It gets worse: we don’t really care about most of our decisions.
Satisficing: This is the great 20th Century polymath Herbert A. Simon’s portmanteau word that is the opposite of optimizing.
When we optimize, we lean in, do the cost-benefit analysis, and then make a painful choice because the decision is important: an expensive purchase like a car or house, a high-stakes choice like which college to attend or whom to marry. We don’t optimize many decisions in life, which is a good thing because optimizing is exhausting. Also, a lot of the time we don’t know that we should have optimized a decision until it’s way too late. This is called life.
In contrast, when we satisfice, we’re looking for a good-enough option and we don’t want to do a lot of work to find it. We satisfice most of our decisions. Where should we grab dinner? Which shoes should I wear? “What should we watch?” “I don’t know—let’s see what’s on…”
People don’t use ChatGPT because they’re looking for the perfect option for a decision that they care a lot about. ChatGPT is always a shortcut. “My stupid boss needs this slide deck tomorrow morning.” “I need to sound smart about an article I don’t have time to read.” “I have to pull an op-ed out of this white paper, and I didn’t write the white paper.”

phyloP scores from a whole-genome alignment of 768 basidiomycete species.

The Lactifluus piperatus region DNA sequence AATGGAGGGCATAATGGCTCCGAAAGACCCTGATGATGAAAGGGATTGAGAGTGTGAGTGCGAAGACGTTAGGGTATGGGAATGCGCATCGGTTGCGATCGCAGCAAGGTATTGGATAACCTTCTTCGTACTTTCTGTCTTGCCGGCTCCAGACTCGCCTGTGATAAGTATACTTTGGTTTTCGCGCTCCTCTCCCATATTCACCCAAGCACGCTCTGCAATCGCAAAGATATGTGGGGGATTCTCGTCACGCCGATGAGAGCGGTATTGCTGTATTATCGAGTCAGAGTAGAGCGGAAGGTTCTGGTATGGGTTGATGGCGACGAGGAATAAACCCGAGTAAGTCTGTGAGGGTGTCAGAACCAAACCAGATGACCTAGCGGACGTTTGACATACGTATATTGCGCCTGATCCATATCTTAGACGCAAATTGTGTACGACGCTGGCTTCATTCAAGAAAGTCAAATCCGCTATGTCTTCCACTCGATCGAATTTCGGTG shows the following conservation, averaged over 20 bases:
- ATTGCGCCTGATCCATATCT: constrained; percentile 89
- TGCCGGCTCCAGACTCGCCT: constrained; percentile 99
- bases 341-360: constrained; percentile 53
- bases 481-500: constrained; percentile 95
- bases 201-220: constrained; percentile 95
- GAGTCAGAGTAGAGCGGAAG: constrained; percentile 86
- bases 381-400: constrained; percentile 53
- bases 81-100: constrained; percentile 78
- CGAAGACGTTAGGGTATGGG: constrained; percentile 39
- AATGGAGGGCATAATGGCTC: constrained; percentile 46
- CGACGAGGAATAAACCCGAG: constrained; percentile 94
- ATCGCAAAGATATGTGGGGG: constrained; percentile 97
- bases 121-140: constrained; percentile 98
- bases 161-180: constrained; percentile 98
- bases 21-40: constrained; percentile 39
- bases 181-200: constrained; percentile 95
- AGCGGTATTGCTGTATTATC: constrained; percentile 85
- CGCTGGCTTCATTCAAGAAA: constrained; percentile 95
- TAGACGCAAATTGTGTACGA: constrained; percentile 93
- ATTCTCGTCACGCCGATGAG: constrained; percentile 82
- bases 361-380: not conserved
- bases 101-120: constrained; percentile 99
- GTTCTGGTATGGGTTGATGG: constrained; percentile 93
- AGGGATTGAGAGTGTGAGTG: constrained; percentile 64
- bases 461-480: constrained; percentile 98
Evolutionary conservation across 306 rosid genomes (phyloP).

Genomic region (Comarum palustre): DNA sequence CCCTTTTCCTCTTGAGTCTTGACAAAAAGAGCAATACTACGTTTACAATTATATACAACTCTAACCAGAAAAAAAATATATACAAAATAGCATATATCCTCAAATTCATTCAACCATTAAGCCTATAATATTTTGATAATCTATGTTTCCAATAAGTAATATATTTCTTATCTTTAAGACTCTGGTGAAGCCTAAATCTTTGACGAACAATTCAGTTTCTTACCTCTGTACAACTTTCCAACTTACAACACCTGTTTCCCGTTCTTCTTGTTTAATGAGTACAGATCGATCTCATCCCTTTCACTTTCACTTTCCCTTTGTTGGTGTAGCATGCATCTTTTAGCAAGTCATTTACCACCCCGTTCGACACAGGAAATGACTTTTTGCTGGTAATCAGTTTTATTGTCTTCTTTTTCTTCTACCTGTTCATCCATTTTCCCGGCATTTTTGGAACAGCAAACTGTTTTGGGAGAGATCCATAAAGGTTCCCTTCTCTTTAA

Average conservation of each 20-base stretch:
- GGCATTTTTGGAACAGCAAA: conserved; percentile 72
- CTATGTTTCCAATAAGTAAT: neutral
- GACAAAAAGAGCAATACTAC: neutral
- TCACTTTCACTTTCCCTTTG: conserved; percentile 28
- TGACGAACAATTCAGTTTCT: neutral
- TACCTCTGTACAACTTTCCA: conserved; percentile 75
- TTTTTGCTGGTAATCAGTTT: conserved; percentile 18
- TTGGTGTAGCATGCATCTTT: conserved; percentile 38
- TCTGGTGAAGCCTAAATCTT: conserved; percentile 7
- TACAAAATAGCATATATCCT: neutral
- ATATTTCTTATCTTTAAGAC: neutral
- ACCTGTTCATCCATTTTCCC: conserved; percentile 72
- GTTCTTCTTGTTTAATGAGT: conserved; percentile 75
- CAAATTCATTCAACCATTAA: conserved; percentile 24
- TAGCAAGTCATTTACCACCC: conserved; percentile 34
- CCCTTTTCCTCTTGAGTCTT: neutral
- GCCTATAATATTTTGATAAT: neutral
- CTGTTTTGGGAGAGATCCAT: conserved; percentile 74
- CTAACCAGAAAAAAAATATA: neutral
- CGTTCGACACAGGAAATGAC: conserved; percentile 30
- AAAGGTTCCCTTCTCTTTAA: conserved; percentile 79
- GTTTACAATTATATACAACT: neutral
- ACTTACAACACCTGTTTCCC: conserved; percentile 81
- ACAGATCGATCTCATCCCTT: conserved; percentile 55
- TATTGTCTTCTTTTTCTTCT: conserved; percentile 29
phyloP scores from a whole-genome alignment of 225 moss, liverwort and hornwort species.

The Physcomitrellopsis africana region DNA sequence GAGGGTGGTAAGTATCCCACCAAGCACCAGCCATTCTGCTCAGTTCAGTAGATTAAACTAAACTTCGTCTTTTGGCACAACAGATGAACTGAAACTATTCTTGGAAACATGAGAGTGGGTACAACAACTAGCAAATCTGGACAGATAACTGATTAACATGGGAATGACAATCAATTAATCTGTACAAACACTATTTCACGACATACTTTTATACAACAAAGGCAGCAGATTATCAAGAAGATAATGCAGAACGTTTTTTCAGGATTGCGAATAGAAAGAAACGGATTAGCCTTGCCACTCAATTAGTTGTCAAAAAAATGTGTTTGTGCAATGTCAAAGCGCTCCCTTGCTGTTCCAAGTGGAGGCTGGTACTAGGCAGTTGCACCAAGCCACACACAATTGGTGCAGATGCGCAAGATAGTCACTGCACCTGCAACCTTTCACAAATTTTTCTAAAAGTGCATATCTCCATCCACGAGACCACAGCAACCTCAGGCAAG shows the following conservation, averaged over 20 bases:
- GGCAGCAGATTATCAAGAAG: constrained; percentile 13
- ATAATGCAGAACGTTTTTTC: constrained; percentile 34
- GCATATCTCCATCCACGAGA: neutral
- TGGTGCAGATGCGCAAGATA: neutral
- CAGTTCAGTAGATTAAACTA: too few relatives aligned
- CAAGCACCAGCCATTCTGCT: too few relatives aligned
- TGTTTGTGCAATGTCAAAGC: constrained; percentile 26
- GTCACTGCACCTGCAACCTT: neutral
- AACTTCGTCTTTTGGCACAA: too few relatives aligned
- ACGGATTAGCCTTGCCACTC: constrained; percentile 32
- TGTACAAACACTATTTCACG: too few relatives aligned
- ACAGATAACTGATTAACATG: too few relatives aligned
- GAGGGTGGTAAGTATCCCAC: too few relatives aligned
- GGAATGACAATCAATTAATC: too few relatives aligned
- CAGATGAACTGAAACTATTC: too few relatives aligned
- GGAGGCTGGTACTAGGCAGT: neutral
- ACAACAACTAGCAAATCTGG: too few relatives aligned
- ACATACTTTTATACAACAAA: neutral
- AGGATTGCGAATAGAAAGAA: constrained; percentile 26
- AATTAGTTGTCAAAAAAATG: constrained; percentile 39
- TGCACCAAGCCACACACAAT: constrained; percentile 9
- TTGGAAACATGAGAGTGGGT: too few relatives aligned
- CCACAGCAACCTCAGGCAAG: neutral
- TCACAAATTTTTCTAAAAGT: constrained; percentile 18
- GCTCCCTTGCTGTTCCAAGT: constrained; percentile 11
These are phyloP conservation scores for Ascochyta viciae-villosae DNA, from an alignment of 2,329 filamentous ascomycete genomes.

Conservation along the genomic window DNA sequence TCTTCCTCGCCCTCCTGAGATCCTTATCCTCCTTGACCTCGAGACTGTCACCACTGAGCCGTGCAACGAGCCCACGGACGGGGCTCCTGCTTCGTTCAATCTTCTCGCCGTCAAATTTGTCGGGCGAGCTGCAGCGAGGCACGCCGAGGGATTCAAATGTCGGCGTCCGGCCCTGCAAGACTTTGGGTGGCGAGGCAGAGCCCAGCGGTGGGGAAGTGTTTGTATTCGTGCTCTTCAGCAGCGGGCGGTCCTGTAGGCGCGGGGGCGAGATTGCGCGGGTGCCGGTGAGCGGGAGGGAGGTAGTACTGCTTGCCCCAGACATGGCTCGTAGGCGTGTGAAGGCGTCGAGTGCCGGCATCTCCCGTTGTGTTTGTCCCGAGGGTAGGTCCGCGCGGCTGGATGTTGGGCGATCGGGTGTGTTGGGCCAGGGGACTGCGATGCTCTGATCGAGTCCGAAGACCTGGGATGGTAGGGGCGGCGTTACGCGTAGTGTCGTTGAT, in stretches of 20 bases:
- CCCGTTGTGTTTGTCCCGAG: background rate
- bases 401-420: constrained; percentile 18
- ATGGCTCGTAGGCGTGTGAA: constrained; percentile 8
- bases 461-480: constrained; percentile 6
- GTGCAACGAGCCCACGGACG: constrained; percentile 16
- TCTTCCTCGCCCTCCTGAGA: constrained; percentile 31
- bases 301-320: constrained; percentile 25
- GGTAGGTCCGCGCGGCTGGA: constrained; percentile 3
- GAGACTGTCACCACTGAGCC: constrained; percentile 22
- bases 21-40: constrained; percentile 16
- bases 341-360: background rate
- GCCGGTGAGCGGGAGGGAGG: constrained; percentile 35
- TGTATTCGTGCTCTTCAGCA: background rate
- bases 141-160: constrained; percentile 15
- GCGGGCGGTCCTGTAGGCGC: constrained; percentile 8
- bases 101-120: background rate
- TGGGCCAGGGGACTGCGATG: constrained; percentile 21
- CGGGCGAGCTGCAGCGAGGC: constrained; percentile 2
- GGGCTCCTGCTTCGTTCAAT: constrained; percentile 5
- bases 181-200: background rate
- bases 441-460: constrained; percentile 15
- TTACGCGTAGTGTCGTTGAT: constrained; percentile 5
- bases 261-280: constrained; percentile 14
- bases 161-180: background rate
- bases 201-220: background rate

F.A.B.S. combines low-stakes decisions, chronic distraction, and easy-like-Sunday-morning familiar ideas to create the Plausibility Loophole through which misinformation speeds like a squirrel that just saw an off-leash Pit Bull.
Generative AI’s ability to make more of everything exacerbates the problem because we’re so busy triaging massive amounts of information that we don’t have time to think about the quality of that information.
We all know what to do to close the Plausibility Loophole: stop, focus, think about whether what you’re seeing makes sense, ask yourself, “is this any good?” Don’t just like, share, or forward things…
The problem is that asking people to do these things is like asking them to drive 35MPH in the fast lane: it’s uncomfortable, annoys other people, and might lead to a big pile-up.
Perhaps just knowing about the Plausibility Loophole is a start.
Brad Berens is the Center’s strategic advisor and a senior research fellow. He is principal at Big Digital Idea Consulting. You can learn more about Brad at www.bradberens.com, follow him on Post and/or LinkedIn, and subscribe to his weekly newsletter (only some of his columns are syndicated here).
See all columns from the Center.
May 12, 2023